The pro bono effort comes as government entities have increasingly denied reporters’ requests for public documents.
By Jessica Miller, The Salt Lake Tribune, September 28, 2022
Part of a journalist’s job is holding the powerful accountable — including government agencies that are funded by taxpayers. One way Salt Lake Tribune reporters do that is by filing requests for public records, looking for contracts, emails and text messages, or other reports showing just how that money is spent. But increasingly, it’s become more common for Tribune reporters to get the same answer when they ask for a public record: No.
That’s why lawyers from five Utah law firms have agreed to donate their time to the nonprofit news organization to help reporters appeal records request denials — and get information that should be public under the law. These appeals can be time-consuming, where a Tribune journalist, who is not a lawyer, argues against government attorneys about why a record a record should be public. And when the news organization has hired attorneys to represent it, it’s not cheap.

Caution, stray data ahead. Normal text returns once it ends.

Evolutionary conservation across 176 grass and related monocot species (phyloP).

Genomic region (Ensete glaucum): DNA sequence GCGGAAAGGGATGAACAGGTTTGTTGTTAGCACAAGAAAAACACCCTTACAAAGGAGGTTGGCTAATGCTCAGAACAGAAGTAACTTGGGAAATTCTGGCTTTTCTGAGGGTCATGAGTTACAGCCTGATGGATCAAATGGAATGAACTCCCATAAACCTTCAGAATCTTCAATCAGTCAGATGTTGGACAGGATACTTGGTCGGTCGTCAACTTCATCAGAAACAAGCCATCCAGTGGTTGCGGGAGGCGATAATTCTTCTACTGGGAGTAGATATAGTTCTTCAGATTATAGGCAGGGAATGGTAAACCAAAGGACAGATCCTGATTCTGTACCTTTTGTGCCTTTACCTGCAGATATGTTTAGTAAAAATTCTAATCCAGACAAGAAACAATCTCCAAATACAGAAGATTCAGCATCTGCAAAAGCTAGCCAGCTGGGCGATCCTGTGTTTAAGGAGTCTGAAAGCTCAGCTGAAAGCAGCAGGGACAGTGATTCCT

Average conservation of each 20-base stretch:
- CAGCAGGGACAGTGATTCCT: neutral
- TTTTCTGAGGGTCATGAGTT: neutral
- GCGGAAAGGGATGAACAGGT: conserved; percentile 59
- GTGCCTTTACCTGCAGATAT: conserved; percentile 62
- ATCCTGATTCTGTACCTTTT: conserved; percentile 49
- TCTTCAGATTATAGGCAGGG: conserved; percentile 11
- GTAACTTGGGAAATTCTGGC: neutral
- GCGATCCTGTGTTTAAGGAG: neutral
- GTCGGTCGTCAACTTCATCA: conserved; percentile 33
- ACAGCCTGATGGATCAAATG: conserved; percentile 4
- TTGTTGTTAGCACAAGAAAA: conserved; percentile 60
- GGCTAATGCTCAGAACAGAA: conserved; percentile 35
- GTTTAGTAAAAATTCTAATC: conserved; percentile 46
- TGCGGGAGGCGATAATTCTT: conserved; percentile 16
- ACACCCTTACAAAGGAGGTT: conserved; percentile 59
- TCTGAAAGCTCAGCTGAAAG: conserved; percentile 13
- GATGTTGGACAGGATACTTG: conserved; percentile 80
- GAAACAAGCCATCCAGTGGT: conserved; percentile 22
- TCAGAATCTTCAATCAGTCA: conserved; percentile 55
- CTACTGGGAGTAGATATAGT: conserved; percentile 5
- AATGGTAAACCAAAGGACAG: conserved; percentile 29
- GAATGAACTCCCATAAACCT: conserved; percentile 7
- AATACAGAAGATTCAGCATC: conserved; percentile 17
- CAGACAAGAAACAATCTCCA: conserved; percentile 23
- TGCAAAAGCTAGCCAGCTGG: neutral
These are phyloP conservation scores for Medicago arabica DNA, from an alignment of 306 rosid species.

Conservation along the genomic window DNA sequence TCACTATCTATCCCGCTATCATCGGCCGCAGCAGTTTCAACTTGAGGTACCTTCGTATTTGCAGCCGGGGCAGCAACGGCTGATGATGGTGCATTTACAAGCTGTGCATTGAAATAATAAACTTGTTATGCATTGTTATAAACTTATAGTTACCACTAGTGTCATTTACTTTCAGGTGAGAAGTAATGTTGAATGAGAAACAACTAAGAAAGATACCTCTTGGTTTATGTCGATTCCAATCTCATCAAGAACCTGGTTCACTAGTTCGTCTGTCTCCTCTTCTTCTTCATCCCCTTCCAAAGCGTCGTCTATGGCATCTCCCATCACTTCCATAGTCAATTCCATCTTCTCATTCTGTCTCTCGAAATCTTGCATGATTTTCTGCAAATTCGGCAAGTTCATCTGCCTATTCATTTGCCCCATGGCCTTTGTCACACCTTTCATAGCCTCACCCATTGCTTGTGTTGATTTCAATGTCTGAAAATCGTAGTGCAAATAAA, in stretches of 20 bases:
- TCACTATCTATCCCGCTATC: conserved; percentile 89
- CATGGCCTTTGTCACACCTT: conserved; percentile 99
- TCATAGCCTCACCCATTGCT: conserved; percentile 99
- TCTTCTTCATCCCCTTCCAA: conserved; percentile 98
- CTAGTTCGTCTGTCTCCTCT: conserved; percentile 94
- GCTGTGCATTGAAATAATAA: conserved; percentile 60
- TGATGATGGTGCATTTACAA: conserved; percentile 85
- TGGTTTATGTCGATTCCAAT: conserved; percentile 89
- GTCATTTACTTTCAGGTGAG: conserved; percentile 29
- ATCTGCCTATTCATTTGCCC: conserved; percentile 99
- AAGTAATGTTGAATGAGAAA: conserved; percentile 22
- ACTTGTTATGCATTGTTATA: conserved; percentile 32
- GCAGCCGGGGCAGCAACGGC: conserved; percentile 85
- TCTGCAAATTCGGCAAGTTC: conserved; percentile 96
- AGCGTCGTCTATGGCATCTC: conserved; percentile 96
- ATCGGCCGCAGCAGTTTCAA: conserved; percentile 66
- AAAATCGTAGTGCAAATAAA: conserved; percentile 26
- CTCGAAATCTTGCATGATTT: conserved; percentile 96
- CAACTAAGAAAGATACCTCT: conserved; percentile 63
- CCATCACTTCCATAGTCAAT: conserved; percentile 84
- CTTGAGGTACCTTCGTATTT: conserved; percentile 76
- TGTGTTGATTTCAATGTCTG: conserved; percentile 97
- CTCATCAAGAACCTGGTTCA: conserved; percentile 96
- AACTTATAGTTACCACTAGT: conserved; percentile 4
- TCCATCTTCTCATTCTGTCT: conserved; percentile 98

“Tribune journalists filed more than 300 open records requests last year, and the most common response we received was ‘no,’” said executive editor Lauren Gustus. “We requested information that belongs to the public and that, in most cases, was clearly in the public domain. And so we’re thrilled to have additional support from local experts who can help us navigate this important process.”